According to a new report from Scarborough Research, newspaper Web sites are contributing significant numbers of readers to their overall audience who do not necessarily read the printed publications. The "Online Exclusive" audience — or the audience that reads a newspaper’s Web site but not its printed version — accounts for 2% to 15% of the integrated newspaper audience of the publications.

For example, in an average week, 8% of the total New York Times audience reads the paper exclusively online. This equates to 366,540 people. Those that read both the print and online versions of the paper make up 22% of the company’s total readership. The Scarborough study examined selected newspapers in 25 of the nation’s biggest markets.

An alternative study by the Pew Research Center for People and the Press also confirms the findings of Scarborough. The New York Times leads the way among the major dailies in terms of online readership, but the national dailies have nothing on the local newspapers when it comes to online consumption.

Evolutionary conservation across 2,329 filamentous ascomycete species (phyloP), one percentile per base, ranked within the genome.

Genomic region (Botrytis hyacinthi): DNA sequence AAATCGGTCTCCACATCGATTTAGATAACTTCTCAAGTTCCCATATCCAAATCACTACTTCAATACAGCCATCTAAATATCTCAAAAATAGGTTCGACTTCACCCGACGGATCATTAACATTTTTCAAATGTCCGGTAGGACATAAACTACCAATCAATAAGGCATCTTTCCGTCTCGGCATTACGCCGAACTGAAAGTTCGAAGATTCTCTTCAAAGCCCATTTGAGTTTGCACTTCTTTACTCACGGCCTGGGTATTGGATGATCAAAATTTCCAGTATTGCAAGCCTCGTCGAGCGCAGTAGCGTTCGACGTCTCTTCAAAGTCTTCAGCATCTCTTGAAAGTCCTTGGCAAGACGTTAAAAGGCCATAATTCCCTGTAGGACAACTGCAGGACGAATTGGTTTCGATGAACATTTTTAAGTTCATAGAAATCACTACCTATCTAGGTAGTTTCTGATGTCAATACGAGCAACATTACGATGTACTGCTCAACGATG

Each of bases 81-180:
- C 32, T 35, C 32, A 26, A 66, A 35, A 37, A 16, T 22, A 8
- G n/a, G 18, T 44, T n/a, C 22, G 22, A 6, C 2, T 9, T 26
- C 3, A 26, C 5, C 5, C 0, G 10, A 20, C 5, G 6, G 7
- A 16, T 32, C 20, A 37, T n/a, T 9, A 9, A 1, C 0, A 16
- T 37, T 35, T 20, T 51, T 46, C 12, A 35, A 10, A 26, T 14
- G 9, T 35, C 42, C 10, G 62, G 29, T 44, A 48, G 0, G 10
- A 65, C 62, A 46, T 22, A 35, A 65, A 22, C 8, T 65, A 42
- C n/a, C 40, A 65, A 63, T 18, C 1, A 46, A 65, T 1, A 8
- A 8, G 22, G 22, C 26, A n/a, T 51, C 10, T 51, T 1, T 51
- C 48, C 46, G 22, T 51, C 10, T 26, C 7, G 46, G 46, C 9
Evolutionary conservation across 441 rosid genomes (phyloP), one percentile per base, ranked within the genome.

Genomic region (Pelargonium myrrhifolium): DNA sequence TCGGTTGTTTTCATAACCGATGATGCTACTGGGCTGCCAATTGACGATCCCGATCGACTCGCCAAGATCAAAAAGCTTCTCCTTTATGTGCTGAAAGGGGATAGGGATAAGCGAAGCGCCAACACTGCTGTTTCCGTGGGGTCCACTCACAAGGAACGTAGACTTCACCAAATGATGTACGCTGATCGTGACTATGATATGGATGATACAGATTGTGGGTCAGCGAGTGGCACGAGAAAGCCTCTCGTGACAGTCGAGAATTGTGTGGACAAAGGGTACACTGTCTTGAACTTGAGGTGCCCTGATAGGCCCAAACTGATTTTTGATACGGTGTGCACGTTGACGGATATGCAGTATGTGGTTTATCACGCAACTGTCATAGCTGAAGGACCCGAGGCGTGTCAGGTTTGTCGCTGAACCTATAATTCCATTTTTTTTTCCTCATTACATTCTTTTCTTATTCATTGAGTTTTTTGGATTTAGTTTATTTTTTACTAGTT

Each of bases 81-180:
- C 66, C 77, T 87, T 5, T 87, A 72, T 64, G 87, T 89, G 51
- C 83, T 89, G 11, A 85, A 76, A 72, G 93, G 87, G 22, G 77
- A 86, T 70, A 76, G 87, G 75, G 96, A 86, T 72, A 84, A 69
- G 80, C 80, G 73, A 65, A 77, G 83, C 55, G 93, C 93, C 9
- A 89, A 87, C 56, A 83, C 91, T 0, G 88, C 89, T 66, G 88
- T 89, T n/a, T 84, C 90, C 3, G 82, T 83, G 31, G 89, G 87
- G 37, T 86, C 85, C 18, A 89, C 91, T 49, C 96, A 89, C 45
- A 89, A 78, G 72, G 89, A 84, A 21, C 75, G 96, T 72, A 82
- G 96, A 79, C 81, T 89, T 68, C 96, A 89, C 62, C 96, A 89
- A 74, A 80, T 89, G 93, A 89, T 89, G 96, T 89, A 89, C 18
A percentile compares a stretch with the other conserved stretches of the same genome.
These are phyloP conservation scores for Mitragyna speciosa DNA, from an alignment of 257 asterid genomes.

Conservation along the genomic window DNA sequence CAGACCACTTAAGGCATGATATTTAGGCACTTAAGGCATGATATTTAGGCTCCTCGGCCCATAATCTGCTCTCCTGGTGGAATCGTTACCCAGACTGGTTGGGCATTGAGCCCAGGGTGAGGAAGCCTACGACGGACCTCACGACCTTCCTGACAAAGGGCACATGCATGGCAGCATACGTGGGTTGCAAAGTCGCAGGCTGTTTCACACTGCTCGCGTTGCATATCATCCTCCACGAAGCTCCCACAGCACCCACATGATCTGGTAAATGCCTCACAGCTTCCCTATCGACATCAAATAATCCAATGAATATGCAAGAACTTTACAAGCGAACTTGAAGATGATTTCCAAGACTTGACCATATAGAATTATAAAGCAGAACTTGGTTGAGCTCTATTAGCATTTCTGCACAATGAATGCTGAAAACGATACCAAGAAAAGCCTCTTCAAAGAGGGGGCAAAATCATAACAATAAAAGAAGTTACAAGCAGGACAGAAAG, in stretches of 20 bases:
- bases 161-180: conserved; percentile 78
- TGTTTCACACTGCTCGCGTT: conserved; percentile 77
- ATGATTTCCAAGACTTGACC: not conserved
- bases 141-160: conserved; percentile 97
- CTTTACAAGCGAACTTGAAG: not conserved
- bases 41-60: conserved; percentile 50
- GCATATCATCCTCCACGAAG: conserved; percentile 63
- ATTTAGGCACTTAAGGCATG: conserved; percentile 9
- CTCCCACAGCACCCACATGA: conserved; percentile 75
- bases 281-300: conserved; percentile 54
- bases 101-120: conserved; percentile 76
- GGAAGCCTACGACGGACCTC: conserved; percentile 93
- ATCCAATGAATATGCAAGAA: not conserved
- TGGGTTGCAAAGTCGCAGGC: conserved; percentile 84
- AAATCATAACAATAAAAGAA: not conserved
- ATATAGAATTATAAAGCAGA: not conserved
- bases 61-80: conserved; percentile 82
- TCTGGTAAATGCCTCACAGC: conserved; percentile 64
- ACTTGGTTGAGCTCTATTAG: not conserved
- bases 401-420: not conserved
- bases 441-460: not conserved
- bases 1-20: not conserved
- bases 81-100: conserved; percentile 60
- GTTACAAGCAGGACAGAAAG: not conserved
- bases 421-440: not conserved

Interestingly, 39% of US adults accessing online newspapers go to the Web site via a link from another site or a search engine rather than through the front door. With the blogosphere expanding daily, and many bloggers linking to professional content such as newspapers, the audience for a particular newspaper article can extend well beyond the local market. This would suggest that it still comes down to writing good copy, and the blogosphere will do the rest.

It is important to put online newspaper sites in context with other online news sources. Recent data from comScore Media Metrix indicate that the audience for Yahoo! News in August 2006 was nearly four times as large as that of the New York Times brand.